BYLINE: Michele W Sequeira

Newswise — A cancer diagnosis scares most people. Those outside of large population centers like Albuquerque have the additional concern of having to travel to get timely, specialized medical treatment.

Now, a new program at The University of New Mexico Comprehensive Cancer Center aims to streamline the process for all New Mexicans, regardless of where they live in the state.

The program is currently focusing on those diagnosed with cancers of the liver, pancreas or bile ducts, which are also called hepato-pancreatico-biliary (HPB) cancers. A successful version of the program that was limited to Presbyterian Healthcare Services was launched in 2021 and has remained active since.

“This program brings community providers together with HPB cancer experts at UNM to guide and formulate a personalized plan for each specific patient,” says Itzhak Nir, MD, leader of the HPB team at UNM Comprehensive Cancer Center.

Cancers of the liver, pancreas, gallbladder and bile duct can grow and spread quickly, and they can be hard to treat, Nir says. Often, these cancers require a combination of chemotherapy, radiation therapy and surgery. Bringing providers together electronically for a consultation is not an easy task. The process of sharing large image files and other relevant medical information during the call must meet stringent federal electronic security standards. 

With data security in mind and with the strong support of UNM Cancer Center Chief Medical Officer, Zoneddy Dayao, MD, Nir and the UNM Cancer Center HPB Team nurse navigator, Lynn Saavedra, turned to Project ECHO (Extension for Community Health Outcomes).

Project ECHO has perfected a telementoring model for doctors to learn and share knowledge about best practices in a virtual community of practice. Nir, Saavedra and their team of radiologists, medical oncologists, interventional radiologists and gastroenterologists worked with Project ECHO to successfully test the model with their established Presbyterian partners. They are now ready to expand the program to all cancer providers across the state.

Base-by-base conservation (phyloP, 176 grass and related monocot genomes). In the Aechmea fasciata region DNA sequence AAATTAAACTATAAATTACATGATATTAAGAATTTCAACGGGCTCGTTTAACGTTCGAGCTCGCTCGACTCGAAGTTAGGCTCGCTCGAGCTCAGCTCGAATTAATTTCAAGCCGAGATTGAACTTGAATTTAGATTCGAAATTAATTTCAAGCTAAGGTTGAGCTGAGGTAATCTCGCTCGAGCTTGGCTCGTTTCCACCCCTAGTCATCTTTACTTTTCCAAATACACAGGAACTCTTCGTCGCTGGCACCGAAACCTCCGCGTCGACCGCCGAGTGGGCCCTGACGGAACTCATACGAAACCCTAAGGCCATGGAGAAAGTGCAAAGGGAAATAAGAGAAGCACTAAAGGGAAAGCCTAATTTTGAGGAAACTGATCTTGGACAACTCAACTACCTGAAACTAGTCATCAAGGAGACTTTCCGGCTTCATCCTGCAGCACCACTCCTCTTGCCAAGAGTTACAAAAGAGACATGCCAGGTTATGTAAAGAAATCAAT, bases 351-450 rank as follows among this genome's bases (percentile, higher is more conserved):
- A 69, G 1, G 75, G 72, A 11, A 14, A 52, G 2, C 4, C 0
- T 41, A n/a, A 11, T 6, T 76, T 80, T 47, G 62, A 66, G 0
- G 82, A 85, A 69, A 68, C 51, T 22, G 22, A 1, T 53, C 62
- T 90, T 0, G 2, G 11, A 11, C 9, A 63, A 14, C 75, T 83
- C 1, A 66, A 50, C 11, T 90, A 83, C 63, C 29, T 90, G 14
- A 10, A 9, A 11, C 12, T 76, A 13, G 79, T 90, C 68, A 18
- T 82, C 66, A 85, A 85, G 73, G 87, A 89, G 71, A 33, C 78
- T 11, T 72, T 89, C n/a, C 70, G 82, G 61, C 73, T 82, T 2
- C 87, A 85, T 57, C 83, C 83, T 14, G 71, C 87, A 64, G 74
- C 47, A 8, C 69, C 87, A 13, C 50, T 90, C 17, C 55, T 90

“We are providing service line access for the management of HPB [hepatobiliary] cancers,” Nir says.

He explains that community doctors are highly valued because they provide a broad range of services, but they do not sub-specialize in treating rare diseases such as HPB cancers.

“Easy access to our multispecialty panel is imperative to first reach accurate diagnosis and then formulate the optimal care plan,” Nir says.

Nir is one of two HPB surgeons in New Mexico; the other is Matthew Hernandez, MD, who also practices at UNM Cancer Center. They, along with UNM HPB experts in medical oncology, diagnostic and interventional radiology, gastroenterology and clinical research, meet each week to review cases that are referred by community providers.

“The benefit [of this HPB-ECHO program] is that it provides a platform to allow community providers to share our expertise,” Nir says. “They can approach us from any remote location and have an in-depth clinical discussion with us.”

And just as important, he says, they don’t need to send their patients to UNM Cancer Center prematurely.

Using the ECHO Model, community providers can share a patient’s imaging results, lab testing results, and other information with the UNM Cancer Center HPB experts and get real-time feedback and recommendations. The whole panel can agree on a treatment plan and refer that patient to the appropriate subspecialty as needed.